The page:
In a series of studies throughout the 1950s at the University of Bonn, Huber reported ventriculomegaly, most often affecting the third ventricle, in 133 of 195 schizophrenic patients.13 In 1975, Huber and colleagues published a longitudinal study in which pneumoencephalograms were reacquired in 27 patients from their original cohort.14 They found that clinical progression of disease corresponded to more abnormal PEG features.14 Importantly, this introduced the concept of using objective, imaging-based measures for prognostic determinations and disease-monitoring purposes, along with advancing knowledge of the natural history of schizophrenia. The first studies in schizophrenia using CT imaging substantiated pneumoencephalographic findings of ventriculomegaly.17,27 Subsequent investigations demonstrated that ventricular enlargement might be detectable quite early in the disease process, facilitating earlier suspicion and therapeutic intervention in schizophrenic patients.29

Ventricular enlargement initially seen via PEG has become pathognomonic in the neuropathological analysis of schizophrenia, confirmed over decades with autopsy as well as more recently with CT and MRI.1 The fine detail offered by modern MRI techniques, including volumetric analysis and tractography, has advanced understanding of the neuropathology. Ventricle size has been shown on meta-analysis to average about 26% greater than age-matched controls.28 More subtle differences, including reduction in size of the hippocampus, parahippocampal gyrus, temporal lobe, and superior temporal gyrus, have also been shown on MR studies.4,19 Further still, diffusion tensor imaging has led to discoveries of increased diffusivity in the superior temporal gyrus, parahippocampal gyrus, and insula.25 Ultimately, MRI is elucidating and expanding the seminal findings seen on PEG decades prior.

Early imaging studies using PEG in schizophrenia were thus quite informative and remarkably concordant, despite being limited by a lack of standardized technical and interpretive measures, and often, absence of an appropriate control group. In a wider context, they also challenged the prevailing notion of autopsy as the gold standard for evaluation of neuropathology, as PEG demonstrated microstructural pathology absent on postmortem examination.34 Considerable diagnostic impact was not reached, however, due to the previously mentioned limitations. The diagnosis of schizophrenia appeared to remain chiefly clinical, with most psychiatrists using established criteria or “staff consensus” to reach a diagnosis. PEG appeared to occasionally have an adjunct role when the clinical diagnosis was uncertain.34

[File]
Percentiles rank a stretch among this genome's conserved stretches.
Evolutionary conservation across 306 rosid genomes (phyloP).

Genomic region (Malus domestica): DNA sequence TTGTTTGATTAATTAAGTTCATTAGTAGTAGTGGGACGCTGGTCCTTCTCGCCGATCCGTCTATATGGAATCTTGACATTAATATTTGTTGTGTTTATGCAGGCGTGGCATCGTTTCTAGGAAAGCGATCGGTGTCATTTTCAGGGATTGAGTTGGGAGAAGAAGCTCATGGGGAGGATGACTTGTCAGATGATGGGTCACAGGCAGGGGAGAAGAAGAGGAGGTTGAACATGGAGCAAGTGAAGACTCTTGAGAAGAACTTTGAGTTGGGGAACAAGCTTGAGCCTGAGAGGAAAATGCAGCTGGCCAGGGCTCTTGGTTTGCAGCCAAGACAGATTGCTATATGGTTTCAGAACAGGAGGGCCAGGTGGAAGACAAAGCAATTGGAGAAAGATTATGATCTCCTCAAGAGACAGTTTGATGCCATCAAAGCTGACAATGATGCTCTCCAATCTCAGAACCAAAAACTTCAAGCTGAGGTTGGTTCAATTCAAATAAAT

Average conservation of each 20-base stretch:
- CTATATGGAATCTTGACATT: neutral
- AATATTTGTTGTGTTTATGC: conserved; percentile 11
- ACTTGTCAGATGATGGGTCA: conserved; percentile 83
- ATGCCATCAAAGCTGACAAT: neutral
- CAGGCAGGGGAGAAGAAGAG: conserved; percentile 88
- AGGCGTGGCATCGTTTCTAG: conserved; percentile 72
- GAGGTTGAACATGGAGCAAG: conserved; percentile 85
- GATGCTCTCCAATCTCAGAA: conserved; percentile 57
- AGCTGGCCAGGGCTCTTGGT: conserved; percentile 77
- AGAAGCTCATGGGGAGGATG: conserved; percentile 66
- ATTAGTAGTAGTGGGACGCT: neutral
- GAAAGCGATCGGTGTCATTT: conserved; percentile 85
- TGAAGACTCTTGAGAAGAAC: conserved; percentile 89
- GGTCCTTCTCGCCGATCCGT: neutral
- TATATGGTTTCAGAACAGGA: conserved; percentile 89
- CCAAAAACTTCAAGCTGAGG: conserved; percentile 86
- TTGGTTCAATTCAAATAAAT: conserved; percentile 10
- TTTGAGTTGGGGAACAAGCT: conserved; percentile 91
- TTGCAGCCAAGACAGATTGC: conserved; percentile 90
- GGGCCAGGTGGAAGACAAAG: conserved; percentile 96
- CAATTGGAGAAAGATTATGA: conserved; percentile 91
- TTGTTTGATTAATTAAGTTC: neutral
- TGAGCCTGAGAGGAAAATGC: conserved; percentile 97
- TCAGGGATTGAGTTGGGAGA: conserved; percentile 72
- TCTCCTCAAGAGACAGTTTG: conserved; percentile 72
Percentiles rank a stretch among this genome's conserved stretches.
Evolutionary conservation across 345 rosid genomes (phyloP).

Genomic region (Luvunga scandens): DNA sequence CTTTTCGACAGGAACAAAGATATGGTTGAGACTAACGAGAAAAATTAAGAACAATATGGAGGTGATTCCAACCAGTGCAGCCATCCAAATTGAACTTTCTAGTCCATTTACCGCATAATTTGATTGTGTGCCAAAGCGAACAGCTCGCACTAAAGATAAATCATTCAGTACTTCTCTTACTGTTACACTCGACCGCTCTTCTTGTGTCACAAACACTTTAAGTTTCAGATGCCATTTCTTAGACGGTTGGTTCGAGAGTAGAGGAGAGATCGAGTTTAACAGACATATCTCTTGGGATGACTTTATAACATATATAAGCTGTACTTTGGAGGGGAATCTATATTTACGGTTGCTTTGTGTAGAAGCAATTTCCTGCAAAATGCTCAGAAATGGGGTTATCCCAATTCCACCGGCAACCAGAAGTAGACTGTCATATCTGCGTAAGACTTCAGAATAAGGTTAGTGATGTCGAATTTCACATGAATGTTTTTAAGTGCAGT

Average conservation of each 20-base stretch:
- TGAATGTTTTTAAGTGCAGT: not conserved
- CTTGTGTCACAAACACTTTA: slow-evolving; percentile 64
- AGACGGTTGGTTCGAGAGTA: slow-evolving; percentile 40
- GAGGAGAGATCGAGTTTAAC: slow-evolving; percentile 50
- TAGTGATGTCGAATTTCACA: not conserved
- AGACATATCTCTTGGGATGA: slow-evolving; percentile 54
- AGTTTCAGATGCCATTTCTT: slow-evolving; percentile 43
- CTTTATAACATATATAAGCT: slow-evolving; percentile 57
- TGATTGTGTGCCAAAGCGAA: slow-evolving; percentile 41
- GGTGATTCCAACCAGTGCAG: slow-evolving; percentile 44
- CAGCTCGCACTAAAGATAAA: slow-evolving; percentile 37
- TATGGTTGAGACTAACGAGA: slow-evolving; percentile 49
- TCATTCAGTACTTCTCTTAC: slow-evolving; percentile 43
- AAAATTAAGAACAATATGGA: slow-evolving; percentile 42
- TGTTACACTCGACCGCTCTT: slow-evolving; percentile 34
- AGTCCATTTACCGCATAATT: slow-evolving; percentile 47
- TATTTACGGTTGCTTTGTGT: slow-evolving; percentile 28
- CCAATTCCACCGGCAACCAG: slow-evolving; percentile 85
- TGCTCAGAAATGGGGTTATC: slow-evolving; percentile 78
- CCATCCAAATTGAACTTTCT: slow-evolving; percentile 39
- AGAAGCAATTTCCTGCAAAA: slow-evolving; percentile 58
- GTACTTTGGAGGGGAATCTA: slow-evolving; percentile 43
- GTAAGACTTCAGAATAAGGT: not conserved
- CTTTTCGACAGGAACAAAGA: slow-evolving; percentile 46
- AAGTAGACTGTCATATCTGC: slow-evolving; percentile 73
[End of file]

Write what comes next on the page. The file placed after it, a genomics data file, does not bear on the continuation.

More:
Homosexuality

At a time when homosexuality was considered an illness, Rudolf Lemke, a German psychiatrist and neurologist at the University of Jena, argued that the etiology was endocrinological in nature and specifically localized to the brain. In his book published in 1940, Lemke used PEG to report decreases in brainstem size in homosexual men, which he attributed to regional disturbances in hormonal activity. He believed that these changes were associated with the subject’s “perversion,” manifesting as aberrant sexual preferences.23 It is unclear how Lemke’s theory was received by his contemporaries, but in the years that followed, homosexuality was perceived more so as a remediable illness. As such, a rise in “therapeutic” techniques, both behavioral based (such as psychotherapy) and psychosomatic based (such as electrical shock aversion and icepick hypothalotomies), was seen.30 Lemke’s endocrinological hypothesis nevertheless represents one of the earliest attempts to identify a biological basis for homosexuality.